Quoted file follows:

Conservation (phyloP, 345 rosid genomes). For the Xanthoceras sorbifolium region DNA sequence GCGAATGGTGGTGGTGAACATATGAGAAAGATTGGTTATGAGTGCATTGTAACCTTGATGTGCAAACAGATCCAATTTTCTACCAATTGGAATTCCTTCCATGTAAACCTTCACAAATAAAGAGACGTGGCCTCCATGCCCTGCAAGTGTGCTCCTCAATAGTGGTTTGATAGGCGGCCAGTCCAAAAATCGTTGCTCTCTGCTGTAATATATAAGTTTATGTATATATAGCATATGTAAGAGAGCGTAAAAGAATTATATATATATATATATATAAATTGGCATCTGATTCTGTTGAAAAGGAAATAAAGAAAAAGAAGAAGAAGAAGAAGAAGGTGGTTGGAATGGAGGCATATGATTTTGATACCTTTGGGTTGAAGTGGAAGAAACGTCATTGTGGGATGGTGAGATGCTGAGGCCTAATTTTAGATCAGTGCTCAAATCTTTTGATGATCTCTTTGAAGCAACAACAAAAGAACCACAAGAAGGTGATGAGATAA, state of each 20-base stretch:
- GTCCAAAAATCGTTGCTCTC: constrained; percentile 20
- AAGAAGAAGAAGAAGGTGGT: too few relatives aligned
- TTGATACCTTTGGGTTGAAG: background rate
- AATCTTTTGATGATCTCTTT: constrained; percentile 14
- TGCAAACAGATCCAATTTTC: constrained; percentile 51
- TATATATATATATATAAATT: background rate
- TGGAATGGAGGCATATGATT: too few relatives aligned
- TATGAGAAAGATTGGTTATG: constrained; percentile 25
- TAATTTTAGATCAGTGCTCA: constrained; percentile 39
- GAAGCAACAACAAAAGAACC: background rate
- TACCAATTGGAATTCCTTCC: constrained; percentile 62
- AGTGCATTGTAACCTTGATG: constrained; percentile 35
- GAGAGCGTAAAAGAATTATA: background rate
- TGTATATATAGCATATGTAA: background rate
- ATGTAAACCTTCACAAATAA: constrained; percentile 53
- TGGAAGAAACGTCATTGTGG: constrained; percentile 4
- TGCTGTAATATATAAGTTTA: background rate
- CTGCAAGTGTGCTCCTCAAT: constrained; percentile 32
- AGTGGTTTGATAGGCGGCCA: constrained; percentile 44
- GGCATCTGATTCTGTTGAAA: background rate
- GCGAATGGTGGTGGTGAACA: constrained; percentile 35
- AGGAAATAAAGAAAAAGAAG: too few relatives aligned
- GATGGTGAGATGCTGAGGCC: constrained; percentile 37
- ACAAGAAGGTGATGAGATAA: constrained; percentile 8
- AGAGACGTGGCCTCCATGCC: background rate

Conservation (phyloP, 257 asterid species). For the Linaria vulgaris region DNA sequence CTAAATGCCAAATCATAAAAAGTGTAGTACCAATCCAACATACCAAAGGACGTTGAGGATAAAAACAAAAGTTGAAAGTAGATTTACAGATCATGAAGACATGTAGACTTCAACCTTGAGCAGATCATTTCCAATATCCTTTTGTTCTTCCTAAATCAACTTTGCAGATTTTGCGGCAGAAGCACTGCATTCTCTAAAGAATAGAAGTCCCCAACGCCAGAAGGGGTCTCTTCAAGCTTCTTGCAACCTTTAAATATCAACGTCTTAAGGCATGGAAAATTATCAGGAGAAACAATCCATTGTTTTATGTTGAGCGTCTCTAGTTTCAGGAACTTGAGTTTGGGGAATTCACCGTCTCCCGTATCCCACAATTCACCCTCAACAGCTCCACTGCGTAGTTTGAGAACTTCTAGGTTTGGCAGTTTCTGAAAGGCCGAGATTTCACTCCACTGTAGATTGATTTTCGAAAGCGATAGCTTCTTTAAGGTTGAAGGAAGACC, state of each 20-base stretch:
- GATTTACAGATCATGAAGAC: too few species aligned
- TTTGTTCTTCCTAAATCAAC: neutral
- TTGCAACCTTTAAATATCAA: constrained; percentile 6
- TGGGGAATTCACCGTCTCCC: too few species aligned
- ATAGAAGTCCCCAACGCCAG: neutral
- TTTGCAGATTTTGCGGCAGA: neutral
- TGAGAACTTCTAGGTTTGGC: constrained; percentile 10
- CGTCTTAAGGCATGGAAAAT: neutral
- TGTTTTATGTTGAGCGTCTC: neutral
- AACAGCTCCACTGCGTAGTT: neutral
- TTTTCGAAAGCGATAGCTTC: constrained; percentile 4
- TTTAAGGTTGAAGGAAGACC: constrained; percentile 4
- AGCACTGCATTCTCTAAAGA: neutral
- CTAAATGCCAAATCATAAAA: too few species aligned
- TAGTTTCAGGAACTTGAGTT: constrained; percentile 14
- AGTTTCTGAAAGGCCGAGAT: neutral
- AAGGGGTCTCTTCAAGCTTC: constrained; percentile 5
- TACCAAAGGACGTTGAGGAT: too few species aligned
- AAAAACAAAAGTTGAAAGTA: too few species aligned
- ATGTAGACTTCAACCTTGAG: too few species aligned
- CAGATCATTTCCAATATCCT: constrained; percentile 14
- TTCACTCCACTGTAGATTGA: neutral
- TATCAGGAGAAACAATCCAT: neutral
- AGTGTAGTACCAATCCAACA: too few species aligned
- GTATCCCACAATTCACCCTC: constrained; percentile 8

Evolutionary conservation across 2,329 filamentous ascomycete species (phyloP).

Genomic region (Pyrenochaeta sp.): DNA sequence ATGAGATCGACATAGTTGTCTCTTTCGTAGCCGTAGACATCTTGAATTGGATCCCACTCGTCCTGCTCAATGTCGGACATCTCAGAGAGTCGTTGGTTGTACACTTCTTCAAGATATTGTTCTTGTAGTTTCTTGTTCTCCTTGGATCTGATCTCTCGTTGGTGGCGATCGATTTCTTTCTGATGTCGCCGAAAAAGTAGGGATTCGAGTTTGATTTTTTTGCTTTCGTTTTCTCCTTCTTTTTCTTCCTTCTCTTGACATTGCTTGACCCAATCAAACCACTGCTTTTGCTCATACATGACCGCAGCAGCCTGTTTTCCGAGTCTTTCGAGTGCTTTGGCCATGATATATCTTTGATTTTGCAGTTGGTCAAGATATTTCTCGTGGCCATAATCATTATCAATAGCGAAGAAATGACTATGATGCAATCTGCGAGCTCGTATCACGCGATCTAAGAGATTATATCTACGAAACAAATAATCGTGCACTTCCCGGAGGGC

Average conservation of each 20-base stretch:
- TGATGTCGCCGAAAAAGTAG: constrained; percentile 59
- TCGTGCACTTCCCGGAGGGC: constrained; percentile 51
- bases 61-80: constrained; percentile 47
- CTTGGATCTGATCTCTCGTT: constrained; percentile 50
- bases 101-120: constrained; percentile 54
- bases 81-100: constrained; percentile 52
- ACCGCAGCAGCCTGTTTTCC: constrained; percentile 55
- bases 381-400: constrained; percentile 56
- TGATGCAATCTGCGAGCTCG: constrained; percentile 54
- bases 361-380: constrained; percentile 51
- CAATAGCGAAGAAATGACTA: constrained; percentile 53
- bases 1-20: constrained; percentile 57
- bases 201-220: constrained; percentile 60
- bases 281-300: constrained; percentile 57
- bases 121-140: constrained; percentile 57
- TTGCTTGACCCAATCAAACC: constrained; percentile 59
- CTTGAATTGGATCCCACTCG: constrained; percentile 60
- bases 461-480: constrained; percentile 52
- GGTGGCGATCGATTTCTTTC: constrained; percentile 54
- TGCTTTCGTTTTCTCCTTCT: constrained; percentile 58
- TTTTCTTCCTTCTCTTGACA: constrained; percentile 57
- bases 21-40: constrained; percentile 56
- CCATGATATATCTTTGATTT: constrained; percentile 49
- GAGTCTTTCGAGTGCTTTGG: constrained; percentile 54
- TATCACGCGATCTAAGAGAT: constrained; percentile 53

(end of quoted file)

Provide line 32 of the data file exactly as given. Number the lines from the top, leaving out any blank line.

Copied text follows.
- ATAGAAGTCCCCAACGCCAG: neutral